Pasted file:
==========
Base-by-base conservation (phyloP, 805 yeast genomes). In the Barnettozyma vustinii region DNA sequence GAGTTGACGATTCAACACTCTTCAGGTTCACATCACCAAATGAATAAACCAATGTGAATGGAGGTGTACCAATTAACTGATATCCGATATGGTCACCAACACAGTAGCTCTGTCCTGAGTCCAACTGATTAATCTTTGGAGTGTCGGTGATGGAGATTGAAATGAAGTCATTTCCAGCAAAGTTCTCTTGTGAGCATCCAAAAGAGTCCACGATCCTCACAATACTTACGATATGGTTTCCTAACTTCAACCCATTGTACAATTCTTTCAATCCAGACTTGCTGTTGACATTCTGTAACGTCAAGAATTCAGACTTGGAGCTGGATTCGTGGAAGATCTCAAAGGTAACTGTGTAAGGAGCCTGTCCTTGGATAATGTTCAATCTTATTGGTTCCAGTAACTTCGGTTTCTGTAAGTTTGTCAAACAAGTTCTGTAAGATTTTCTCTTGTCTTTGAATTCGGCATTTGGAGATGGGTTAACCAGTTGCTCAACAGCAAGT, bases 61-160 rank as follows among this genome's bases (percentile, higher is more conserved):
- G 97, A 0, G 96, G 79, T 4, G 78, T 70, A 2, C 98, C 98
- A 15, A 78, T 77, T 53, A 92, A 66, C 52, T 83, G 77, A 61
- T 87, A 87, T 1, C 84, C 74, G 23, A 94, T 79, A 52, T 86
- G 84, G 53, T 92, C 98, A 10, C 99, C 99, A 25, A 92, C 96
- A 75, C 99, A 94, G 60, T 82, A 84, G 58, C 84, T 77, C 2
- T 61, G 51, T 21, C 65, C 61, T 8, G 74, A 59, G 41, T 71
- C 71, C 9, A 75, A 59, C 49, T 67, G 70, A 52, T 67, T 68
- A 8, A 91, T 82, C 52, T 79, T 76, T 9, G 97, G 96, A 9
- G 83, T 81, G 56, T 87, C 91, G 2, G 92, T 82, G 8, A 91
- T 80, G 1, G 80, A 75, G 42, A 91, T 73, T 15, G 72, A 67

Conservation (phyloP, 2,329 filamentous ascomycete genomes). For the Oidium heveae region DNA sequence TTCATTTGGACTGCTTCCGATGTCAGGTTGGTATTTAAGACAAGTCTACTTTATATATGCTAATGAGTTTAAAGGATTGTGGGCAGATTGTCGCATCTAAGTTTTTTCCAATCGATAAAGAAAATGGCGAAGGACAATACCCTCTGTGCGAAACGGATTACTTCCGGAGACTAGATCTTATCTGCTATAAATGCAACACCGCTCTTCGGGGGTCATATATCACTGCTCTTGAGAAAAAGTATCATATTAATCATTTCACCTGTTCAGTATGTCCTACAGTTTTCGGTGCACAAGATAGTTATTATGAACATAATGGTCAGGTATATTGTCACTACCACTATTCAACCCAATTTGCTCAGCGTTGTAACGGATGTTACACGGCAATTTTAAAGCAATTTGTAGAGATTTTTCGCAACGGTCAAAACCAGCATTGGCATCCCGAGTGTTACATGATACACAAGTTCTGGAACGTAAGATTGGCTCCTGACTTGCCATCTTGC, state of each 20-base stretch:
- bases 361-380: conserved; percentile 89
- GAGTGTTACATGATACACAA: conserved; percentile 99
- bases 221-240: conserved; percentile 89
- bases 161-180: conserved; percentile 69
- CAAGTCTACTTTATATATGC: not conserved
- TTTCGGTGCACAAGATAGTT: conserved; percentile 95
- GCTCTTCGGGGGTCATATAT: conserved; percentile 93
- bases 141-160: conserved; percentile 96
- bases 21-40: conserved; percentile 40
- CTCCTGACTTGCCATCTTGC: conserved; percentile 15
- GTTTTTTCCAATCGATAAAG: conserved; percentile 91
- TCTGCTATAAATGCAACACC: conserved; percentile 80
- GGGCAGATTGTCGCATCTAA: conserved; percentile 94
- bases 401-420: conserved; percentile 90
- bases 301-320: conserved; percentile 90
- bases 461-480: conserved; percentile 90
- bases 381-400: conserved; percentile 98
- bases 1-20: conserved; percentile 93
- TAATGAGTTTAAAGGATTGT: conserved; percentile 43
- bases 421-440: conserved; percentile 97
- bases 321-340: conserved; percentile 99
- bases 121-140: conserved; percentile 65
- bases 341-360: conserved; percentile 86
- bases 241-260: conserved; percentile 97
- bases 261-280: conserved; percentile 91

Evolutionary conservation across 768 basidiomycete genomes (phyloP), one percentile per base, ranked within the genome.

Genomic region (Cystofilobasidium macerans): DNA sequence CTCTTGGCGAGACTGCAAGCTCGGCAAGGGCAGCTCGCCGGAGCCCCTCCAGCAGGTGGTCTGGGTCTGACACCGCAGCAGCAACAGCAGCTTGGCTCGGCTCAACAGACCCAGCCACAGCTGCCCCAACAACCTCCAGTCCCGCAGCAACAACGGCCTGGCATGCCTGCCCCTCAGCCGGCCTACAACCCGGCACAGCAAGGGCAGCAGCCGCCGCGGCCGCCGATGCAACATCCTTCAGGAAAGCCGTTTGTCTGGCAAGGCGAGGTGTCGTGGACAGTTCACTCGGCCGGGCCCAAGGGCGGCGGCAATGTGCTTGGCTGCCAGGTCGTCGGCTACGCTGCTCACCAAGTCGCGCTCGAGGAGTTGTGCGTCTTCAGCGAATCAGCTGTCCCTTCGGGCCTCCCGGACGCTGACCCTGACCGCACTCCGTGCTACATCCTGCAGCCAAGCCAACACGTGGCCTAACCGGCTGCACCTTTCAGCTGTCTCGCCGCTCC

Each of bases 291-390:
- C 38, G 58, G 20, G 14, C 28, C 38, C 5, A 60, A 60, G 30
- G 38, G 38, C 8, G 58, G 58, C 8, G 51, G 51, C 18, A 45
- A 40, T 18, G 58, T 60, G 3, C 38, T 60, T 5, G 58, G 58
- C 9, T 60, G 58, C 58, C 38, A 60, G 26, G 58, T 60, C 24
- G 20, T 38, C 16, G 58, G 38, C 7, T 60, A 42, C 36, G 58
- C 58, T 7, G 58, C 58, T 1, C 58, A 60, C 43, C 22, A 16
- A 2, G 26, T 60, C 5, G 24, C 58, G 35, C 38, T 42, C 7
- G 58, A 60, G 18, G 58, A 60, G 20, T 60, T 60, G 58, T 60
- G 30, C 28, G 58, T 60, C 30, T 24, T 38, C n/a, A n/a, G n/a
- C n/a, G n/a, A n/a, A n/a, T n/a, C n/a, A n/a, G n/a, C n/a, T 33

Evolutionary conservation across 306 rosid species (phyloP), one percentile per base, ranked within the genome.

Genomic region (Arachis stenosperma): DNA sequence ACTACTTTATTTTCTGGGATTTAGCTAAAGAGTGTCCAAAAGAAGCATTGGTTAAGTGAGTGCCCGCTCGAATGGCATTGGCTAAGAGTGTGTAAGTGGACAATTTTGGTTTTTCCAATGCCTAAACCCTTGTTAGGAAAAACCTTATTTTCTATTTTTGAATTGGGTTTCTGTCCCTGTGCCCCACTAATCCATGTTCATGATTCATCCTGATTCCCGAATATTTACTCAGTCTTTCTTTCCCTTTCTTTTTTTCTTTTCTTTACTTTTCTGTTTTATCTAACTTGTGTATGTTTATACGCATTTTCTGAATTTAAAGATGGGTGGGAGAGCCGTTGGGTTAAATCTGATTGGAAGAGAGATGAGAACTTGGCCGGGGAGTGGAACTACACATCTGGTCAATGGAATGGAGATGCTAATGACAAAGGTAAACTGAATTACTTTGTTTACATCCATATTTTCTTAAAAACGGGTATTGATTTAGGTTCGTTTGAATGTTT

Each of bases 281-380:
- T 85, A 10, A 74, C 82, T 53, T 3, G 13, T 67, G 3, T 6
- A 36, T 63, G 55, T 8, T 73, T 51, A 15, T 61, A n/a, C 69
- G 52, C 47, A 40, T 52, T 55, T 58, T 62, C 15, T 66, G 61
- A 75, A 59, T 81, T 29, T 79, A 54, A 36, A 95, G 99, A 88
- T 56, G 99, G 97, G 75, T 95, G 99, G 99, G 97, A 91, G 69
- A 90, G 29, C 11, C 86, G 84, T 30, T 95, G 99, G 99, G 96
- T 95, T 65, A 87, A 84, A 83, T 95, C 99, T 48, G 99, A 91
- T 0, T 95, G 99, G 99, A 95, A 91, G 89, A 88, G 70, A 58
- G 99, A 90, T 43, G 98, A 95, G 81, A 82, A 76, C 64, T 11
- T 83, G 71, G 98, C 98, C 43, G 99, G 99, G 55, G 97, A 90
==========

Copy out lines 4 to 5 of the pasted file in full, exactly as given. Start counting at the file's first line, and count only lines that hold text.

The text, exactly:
- T 87, A 87, T 1, C 84, C 74, G 23, A 94, T 79, A 52, T 86
- G 84, G 53, T 92, C 98, A 10, C 99, C 99, A 25, A 92, C 96